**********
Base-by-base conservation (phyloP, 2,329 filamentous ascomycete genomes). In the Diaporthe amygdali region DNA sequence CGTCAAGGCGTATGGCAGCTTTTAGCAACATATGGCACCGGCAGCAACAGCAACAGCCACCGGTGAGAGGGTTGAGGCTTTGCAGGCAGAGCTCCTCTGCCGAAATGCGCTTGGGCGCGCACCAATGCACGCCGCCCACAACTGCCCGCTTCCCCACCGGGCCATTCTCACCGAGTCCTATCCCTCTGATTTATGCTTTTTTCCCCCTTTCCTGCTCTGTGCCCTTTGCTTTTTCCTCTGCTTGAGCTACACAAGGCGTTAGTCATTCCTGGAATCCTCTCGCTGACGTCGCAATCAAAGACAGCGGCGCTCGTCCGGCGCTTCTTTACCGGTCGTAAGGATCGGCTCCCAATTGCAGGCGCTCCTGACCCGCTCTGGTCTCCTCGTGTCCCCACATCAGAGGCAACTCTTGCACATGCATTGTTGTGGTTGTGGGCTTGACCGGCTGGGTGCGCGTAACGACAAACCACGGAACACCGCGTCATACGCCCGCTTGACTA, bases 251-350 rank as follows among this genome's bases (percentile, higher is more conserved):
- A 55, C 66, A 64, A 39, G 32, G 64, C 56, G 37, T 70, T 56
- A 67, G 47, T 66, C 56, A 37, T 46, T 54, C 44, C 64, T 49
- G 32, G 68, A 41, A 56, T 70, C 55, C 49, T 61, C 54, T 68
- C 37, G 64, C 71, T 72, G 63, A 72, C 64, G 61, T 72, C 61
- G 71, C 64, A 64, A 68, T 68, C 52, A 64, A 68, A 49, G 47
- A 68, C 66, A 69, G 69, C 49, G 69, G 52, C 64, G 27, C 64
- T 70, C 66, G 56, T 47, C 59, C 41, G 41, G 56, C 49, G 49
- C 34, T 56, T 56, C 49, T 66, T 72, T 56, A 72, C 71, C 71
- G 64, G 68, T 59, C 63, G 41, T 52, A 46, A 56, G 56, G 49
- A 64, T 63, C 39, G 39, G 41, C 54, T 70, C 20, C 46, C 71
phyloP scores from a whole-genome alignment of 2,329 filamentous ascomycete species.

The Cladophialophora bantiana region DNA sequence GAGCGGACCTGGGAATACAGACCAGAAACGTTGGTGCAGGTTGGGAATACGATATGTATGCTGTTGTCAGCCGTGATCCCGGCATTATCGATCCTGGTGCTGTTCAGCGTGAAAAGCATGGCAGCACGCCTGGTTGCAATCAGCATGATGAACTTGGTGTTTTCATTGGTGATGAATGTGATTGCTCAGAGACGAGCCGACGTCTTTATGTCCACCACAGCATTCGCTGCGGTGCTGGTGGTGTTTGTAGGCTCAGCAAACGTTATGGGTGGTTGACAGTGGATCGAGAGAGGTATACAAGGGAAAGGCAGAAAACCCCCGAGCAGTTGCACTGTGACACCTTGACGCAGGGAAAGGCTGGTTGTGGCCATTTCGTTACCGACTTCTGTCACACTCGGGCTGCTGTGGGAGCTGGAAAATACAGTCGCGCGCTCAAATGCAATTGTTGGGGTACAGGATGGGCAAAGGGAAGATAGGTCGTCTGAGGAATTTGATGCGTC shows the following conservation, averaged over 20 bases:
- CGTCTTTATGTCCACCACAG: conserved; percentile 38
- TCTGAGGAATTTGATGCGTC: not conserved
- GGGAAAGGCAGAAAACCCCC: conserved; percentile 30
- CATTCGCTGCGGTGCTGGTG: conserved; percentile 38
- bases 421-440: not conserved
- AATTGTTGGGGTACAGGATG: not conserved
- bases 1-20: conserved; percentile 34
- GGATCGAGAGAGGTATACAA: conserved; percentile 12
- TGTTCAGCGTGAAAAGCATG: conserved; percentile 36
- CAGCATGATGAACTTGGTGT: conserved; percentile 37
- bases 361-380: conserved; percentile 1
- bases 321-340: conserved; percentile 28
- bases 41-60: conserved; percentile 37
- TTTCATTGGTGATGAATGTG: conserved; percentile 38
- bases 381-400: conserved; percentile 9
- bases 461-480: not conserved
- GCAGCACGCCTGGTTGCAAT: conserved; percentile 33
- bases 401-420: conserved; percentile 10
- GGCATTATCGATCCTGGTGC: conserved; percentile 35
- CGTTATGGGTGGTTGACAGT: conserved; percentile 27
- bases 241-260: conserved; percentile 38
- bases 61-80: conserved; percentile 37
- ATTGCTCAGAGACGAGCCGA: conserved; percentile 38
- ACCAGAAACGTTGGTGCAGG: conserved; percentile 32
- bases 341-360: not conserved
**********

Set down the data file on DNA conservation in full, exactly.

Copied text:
Base-by-base conservation (phyloP, 2,329 filamentous ascomycete genomes). In the Diaporthe amygdali region DNA sequence CGTCAAGGCGTATGGCAGCTTTTAGCAACATATGGCACCGGCAGCAACAGCAACAGCCACCGGTGAGAGGGTTGAGGCTTTGCAGGCAGAGCTCCTCTGCCGAAATGCGCTTGGGCGCGCACCAATGCACGCCGCCCACAACTGCCCGCTTCCCCACCGGGCCATTCTCACCGAGTCCTATCCCTCTGATTTATGCTTTTTTCCCCCTTTCCTGCTCTGTGCCCTTTGCTTTTTCCTCTGCTTGAGCTACACAAGGCGTTAGTCATTCCTGGAATCCTCTCGCTGACGTCGCAATCAAAGACAGCGGCGCTCGTCCGGCGCTTCTTTACCGGTCGTAAGGATCGGCTCCCAATTGCAGGCGCTCCTGACCCGCTCTGGTCTCCTCGTGTCCCCACATCAGAGGCAACTCTTGCACATGCATTGTTGTGGTTGTGGGCTTGACCGGCTGGGTGCGCGTAACGACAAACCACGGAACACCGCGTCATACGCCCGCTTGACTA, bases 251-350 rank as follows among this genome's bases (percentile, higher is more conserved):
- A 55, C 66, A 64, A 39, G 32, G 64, C 56, G 37, T 70, T 56
- A 67, G 47, T 66, C 56, A 37, T 46, T 54, C 44, C 64, T 49
- G 32, G 68, A 41, A 56, T 70, C 55, C 49, T 61, C 54, T 68
- C 37, G 64, C 71, T 72, G 63, A 72, C 64, G 61, T 72, C 61
- G 71, C 64, A 64, A 68, T 68, C 52, A 64, A 68, A 49, G 47
- A 68, C 66, A 69, G 69, C 49, G 69, G 52, C 64, G 27, C 64
- T 70, C 66, G 56, T 47, C 59, C 41, G 41, G 56, C 49, G 49
- C 34, T 56, T 56, C 49, T 66, T 72, T 56, A 72, C 71, C 71
- G 64, G 68, T 59, C 63, G 41, T 52, A 46, A 56, G 56, G 49
- A 64, T 63, C 39, G 39, G 41, C 54, T 70, C 20, C 46, C 71
phyloP scores from a whole-genome alignment of 2,329 filamentous ascomycete species.

The Cladophialophora bantiana region DNA sequence GAGCGGACCTGGGAATACAGACCAGAAACGTTGGTGCAGGTTGGGAATACGATATGTATGCTGTTGTCAGCCGTGATCCCGGCATTATCGATCCTGGTGCTGTTCAGCGTGAAAAGCATGGCAGCACGCCTGGTTGCAATCAGCATGATGAACTTGGTGTTTTCATTGGTGATGAATGTGATTGCTCAGAGACGAGCCGACGTCTTTATGTCCACCACAGCATTCGCTGCGGTGCTGGTGGTGTTTGTAGGCTCAGCAAACGTTATGGGTGGTTGACAGTGGATCGAGAGAGGTATACAAGGGAAAGGCAGAAAACCCCCGAGCAGTTGCACTGTGACACCTTGACGCAGGGAAAGGCTGGTTGTGGCCATTTCGTTACCGACTTCTGTCACACTCGGGCTGCTGTGGGAGCTGGAAAATACAGTCGCGCGCTCAAATGCAATTGTTGGGGTACAGGATGGGCAAAGGGAAGATAGGTCGTCTGAGGAATTTGATGCGTC shows the following conservation, averaged over 20 bases:
- CGTCTTTATGTCCACCACAG: conserved; percentile 38
- TCTGAGGAATTTGATGCGTC: not conserved
- GGGAAAGGCAGAAAACCCCC: conserved; percentile 30
- CATTCGCTGCGGTGCTGGTG: conserved; percentile 38
- bases 421-440: not conserved
- AATTGTTGGGGTACAGGATG: not conserved
- bases 1-20: conserved; percentile 34
- GGATCGAGAGAGGTATACAA: conserved; percentile 12
- TGTTCAGCGTGAAAAGCATG: conserved; percentile 36
- CAGCATGATGAACTTGGTGT: conserved; percentile 37
- bases 361-380: conserved; percentile 1
- bases 321-340: conserved; percentile 28
- bases 41-60: conserved; percentile 37
- TTTCATTGGTGATGAATGTG: conserved; percentile 38
- bases 381-400: conserved; percentile 9
- bases 461-480: not conserved
- GCAGCACGCCTGGTTGCAAT: conserved; percentile 33
- bases 401-420: conserved; percentile 10
- GGCATTATCGATCCTGGTGC: conserved; percentile 35
- CGTTATGGGTGGTTGACAGT: conserved; percentile 27
- bases 241-260: conserved; percentile 38
- bases 61-80: conserved; percentile 37
- ATTGCTCAGAGACGAGCCGA: conserved; percentile 38
- ACCAGAAACGTTGGTGCAGG: conserved; percentile 32
- bases 341-360: not conserved